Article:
The Post’s post-Mitt mess

Mitt Romney shakes hands with dad as he graduates from Cranbrook.

The digital era prompts increasingly difficult questions about when to post enterprise stories, or non-breaking news stories, on newspaper websites.

Consider the Mitt Romney mini-fiasco for the Washington Post.

On Wednesday, President Obama endorsed gay marriage. Post editors therefore decided to delay running the exhaustive  profile documenting Romney’s pranks at Cranbrook School, which includes the revelation that he forcibly cut the hair of a boy who later came out as gay.

Perhaps the Post’s addition of an editorial praising Obama’s decision played a role. Might’ve looked like piling on, considering that the Post’s left-leaning editorial page leads conservatives to suggest the newspaper has a liberal bias.

Editors often delay publishing a story when it feels like it would create a bad mix with the breaking news on the front page. Often, they wait a full news cycle and publish in the next print edition.

Editors at the Post, however, took a tack that protected them competitively, but did little to change perceptions from the right: They posted the Romney story at 8 a.m. the next day, while print readers were still paging through their morning Post.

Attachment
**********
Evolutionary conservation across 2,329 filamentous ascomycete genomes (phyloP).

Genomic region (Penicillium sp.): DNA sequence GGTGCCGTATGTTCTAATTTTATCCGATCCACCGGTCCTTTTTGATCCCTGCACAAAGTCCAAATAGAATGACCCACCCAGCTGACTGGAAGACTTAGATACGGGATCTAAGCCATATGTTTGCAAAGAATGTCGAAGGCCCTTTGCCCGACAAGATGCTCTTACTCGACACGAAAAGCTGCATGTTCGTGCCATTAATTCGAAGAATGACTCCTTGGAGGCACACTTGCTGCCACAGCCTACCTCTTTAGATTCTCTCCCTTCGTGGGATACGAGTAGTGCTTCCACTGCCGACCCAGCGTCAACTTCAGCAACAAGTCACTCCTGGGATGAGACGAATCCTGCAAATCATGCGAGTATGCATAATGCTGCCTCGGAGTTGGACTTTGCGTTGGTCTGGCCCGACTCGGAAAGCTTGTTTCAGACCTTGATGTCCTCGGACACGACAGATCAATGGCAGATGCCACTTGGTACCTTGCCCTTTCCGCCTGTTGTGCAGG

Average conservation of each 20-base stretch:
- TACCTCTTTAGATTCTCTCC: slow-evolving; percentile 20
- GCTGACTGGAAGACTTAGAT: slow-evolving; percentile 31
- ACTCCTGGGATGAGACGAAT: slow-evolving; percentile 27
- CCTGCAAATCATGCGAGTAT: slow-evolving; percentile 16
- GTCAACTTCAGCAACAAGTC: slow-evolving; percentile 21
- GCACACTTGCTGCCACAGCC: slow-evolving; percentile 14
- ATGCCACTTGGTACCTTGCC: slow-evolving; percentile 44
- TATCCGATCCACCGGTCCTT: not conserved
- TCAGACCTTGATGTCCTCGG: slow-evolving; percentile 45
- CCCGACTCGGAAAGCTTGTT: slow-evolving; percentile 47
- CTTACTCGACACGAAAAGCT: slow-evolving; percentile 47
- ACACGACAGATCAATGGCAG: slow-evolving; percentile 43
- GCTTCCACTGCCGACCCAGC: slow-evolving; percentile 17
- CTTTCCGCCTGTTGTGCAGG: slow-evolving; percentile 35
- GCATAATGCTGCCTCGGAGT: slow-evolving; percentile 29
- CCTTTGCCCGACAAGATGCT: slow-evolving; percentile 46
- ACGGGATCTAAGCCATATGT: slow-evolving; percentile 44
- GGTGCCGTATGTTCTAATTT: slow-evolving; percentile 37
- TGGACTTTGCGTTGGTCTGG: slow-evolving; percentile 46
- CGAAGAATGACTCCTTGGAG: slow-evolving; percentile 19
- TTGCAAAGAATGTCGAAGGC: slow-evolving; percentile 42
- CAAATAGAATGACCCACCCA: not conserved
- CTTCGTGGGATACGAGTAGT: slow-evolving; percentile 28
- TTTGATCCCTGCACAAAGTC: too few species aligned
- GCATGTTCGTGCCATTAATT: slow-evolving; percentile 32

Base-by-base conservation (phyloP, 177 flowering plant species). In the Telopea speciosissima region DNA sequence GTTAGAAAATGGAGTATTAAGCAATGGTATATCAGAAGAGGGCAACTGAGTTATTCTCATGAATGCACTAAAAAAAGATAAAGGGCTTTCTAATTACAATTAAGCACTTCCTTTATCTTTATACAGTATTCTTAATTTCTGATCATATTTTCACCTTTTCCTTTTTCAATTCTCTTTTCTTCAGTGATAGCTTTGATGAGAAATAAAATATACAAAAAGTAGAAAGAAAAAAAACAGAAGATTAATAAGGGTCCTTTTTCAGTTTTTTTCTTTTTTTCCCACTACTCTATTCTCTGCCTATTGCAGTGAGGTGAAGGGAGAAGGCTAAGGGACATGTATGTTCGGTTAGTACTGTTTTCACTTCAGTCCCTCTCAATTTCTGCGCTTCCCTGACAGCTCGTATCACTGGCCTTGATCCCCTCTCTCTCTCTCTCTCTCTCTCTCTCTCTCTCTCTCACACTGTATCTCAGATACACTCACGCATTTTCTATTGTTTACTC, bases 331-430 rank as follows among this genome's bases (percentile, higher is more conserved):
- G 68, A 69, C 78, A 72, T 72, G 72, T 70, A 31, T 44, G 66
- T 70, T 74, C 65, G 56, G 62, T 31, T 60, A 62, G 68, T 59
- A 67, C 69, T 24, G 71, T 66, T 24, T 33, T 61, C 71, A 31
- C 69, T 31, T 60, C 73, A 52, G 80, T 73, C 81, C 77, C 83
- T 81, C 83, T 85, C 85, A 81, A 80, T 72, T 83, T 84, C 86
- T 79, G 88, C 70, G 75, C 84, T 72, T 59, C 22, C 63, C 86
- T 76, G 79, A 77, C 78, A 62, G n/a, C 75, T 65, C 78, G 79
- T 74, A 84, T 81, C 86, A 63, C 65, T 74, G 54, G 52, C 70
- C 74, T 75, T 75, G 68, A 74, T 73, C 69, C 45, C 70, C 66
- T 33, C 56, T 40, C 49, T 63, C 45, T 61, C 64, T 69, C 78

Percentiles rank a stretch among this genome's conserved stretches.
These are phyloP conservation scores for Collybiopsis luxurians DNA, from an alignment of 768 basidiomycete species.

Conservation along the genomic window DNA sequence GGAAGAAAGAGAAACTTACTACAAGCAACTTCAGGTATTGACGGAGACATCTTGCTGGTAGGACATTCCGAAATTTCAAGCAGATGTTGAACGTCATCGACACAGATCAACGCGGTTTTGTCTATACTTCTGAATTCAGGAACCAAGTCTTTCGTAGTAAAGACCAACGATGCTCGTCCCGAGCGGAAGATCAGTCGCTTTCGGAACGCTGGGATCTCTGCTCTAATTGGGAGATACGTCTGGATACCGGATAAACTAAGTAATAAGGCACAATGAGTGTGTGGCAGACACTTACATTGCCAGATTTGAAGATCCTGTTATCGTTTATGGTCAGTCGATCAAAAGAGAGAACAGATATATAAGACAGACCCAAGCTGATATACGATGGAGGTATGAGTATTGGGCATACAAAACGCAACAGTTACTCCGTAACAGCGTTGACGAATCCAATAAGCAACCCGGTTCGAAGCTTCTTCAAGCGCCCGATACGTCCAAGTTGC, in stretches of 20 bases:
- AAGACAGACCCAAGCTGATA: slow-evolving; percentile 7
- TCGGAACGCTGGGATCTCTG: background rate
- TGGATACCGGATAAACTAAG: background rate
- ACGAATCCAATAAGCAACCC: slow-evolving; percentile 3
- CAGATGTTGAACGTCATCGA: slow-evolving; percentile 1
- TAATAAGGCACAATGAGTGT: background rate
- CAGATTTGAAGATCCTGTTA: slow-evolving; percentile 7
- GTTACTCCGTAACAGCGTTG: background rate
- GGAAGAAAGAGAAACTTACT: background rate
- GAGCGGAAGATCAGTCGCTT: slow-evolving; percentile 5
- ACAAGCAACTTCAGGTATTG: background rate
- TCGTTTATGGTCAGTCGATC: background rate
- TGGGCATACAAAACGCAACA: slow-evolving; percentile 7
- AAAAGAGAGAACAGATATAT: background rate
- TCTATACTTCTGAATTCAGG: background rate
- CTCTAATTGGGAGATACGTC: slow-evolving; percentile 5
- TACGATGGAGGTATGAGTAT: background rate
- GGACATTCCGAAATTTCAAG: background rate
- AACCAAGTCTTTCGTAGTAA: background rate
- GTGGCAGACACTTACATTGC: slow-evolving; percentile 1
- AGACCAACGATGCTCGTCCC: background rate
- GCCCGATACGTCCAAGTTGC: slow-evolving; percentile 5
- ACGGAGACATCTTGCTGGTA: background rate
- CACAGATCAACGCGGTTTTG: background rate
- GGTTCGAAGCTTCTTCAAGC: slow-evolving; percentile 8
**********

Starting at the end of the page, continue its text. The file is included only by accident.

News watchdogs sought answers. Why not give the story to print readers, too? Poynter asked. Likewise, the Huffington Post  sought answers from a laudably transparent and mostly unified  Post.

“We thought it was better not to have it in today’s paper,” Post Political Editor Steven Ginsburg told Michael Calderone. “The stories aren’t really about the same thing,” Ginsberg added, “but the perception among some might have been that putting them together would have created an impression we didn’t want to create.”

Fair enough. But unfortunately for the Post, the story didn’t stop there.

The Romney story it ran in print was slightly *different* than the one it ran online, drawing new scrutiny.

The change altered a sentence that first indicated that a Romney classmate had long been disturbed by the bullying incident. The change made it clear that the classmate only recently learned of the incident and it’s bothered him since. The Post later added an editor’s note drawing attention to, but not formally correcting, the change.

That hubbub prompted this note from the Washington Post’s ombudsman Friday evening.

So where does it leave us?

The Post held a Romney story to avoid a bad impression. It withheld it a day from paying print readers. And watchdogs thought the story’s change from online to print should’ve been documented.

Was it the right decision to hold the story a day in print?

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